In fact, its bureau chief, Jon Donnison in Gaza, tweeted a picture which purported to be a local child in a Gaza hospital, a picture which was given to him by Hamas sources. A few hours later he retracted; the picture was an old one, taken in Syria and had nothing to do with the IDF. But the damage was done.

In a professional media organization, Donnison should have been fired, or at the least removed from his position as a reporter in the present conflict. He did not check his sources and gave his employer a black eye.

Arguably, Donnison would not even have apologized had it not been for the social media which glaringly exposed Donnison’s mistake.

No wonder the IDF is active in social media.

According to Government Press Office figures, as of Sunday earlier this week, almost 500 foreign journalists had requested press credentials, joining approximately 1,400 journalists and crew members who are already in Israel and the nearby region.

Most of these journalists do not speak Hebrew or Arabic, are not aware of the intricacies of the situation in Israel but must send reports back home to their employers.

This is only possible if they rely on local sources. Sadly, our local sources are not doing their job, and this is not the first time.

Already in the Second Lebanon War, Israel became the victim of crude Hezbollah disinformation. A Reuters photographer was fired for faking pictures of smoke coming from Beirut, purportedly a result of Israeli bombing.

This was exposed by social media, not mainstream Israeli media. The same is true for pictures of a lady who twice in two weeks had her home destroyed, or the many dolls to be found wherever Israeli forces destroyed a Hezbollah stronghold, and many more.

Yet our media not only failed to be the first to find out about these incidents, it made very little effort to make sure everyone knew about them. The same story is repeating itself as the war in Gaza unfolds. Hamas will put out a story about a family of 12 killed by Israel, and our media treats the story as truth from Moses at Sinai, neglecting to mention the facts that the population had been warned and a terrorist chieftain responsible for the death of Israeli civilians successfully targeted.

Hamas figures of Gazan civilians killed are already painting Israel as using disproportionate power and, as reported by NGO Monitor, this is picked up by left-wing organizations, funded by the New Israel Fund, who do their best to delegitimize Israel.

If it weren’t so serious, it could be considered ludicrous.

On October 18, a picture was published of a mother and three children killed in Syria. Hamas picked it up and on November 18 publicized it as evidence of Israeli “atrocities” in Gaza.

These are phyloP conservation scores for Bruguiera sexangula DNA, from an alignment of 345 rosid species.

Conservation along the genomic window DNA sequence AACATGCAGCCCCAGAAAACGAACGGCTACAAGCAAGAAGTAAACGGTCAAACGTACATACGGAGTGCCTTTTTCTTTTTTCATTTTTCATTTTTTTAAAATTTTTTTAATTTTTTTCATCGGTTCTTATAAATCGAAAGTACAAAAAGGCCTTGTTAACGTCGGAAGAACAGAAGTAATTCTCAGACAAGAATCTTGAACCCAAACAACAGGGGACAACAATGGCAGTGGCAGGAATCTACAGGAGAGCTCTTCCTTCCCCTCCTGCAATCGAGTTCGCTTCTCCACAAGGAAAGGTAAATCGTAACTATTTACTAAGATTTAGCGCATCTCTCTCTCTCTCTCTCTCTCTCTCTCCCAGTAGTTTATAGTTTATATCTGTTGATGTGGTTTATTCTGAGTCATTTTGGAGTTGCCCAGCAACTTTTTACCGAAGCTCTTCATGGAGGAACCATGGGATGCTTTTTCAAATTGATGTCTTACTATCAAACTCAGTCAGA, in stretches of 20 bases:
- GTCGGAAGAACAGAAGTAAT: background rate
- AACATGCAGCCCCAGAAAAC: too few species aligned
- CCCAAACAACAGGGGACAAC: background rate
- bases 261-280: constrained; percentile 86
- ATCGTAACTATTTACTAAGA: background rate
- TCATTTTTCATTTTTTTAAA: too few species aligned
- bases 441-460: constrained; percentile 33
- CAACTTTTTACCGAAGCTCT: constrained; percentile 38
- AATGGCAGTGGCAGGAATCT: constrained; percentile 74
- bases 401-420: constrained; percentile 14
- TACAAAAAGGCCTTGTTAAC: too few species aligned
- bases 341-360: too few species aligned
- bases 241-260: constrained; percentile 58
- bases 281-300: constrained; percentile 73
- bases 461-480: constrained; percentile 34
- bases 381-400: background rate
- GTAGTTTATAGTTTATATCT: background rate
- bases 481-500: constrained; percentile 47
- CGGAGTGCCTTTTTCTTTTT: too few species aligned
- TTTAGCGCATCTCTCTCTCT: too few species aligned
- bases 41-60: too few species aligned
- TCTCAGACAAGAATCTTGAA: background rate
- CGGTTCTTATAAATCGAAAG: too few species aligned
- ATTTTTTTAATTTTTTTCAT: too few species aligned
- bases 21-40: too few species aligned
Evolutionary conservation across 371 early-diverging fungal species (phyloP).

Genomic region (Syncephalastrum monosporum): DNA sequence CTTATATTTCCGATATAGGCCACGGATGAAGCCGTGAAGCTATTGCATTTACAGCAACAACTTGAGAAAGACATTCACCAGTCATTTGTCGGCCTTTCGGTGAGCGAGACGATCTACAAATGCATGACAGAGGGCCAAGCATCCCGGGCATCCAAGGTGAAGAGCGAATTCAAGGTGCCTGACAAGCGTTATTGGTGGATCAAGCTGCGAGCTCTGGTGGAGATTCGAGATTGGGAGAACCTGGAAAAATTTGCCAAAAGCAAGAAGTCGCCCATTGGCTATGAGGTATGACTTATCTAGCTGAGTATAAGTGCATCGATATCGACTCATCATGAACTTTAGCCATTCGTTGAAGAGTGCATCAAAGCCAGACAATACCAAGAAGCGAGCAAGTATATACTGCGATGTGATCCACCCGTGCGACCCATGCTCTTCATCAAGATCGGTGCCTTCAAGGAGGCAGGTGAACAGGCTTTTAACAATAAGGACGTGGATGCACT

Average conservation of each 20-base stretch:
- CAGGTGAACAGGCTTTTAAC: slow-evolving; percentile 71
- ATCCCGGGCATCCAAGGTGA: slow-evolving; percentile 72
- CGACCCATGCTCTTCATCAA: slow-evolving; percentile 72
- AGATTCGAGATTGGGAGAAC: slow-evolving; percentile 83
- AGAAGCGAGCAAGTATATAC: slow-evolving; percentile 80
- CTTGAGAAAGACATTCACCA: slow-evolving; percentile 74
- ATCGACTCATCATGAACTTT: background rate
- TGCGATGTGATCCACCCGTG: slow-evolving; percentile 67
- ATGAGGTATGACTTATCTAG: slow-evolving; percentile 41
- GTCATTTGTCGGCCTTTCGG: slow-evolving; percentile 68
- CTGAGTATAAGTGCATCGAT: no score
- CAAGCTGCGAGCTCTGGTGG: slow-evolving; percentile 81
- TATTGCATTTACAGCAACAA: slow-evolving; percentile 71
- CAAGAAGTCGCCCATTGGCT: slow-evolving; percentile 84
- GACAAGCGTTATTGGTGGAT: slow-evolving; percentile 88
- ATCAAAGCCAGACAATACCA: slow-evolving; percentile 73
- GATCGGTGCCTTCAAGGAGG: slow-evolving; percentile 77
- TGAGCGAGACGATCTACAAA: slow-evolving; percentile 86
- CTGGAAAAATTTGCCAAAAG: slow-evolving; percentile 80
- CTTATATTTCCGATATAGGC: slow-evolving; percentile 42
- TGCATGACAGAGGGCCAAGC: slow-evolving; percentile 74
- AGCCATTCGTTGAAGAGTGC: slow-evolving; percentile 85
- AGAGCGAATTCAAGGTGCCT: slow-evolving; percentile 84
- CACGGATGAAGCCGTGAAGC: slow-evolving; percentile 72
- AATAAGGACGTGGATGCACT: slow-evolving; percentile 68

The BBC has learned nothing.

As reported originally by blogger Elder of Ziyon, in breaking news, the BBC showed a “wounded” Gazan civilian being removed by stretcher following an Israeli attack. The headline was: “Hamas military: Attack opens the gates of hell.” Yet 30 minutes later a clip shows the same person walking about freely. As a result, CNN corrected its report on this incident.

But the lies and misinformation do not come only from Hamas sources. CNN, for example, showed a picture titled “The Israeli military launches a missile Thursday from the Southern city of Beersheba.” This was not a missile aimed at civilians but an Iron Dome rocket sent to intercept a Gazan missile.

What is the behavior of the mainstream Israeli media? As noted by Maurice Ostroff in a Jerusalem Post op-ed, our press did not adequately expose the huge disparity between the number of civilian casualties in Libya and Kosovo and the total lack of NATO casualties. Doesn’t this constitute necessary background when dealing with criticism of Israel’s supposed use of disproportionate force? Israel’s citizens are being crippled by a lack of information, and cannot judge their own government’s actions.

The media feeds on information, and its main source from within the Gaza Strip is controlled by Hamas. Even the reporters who do attempt to report in an independent fashion are nevertheless very much aware of Hamas supervision, which is always a threat to their freedom.

Neither reporters nor their bosses choose to qualify such information with a standard statement noting that Hamas is notorious for manipulating and falsifying facts. Even Kol Yisrael does not do this, so why should the BBC or CNN? Our media’s disinterest in defending Israel should be contrasted with the major effort taken by Yediot Aharonot to expose what they considered to be bias in their competitor Israel HaYom.

When it hurts their pocket, Yediot Aharonot is a valiant defender of the truth, but when it hurts Israel, when millions of citizens must live in fear of missile strikes, the truth is not so important.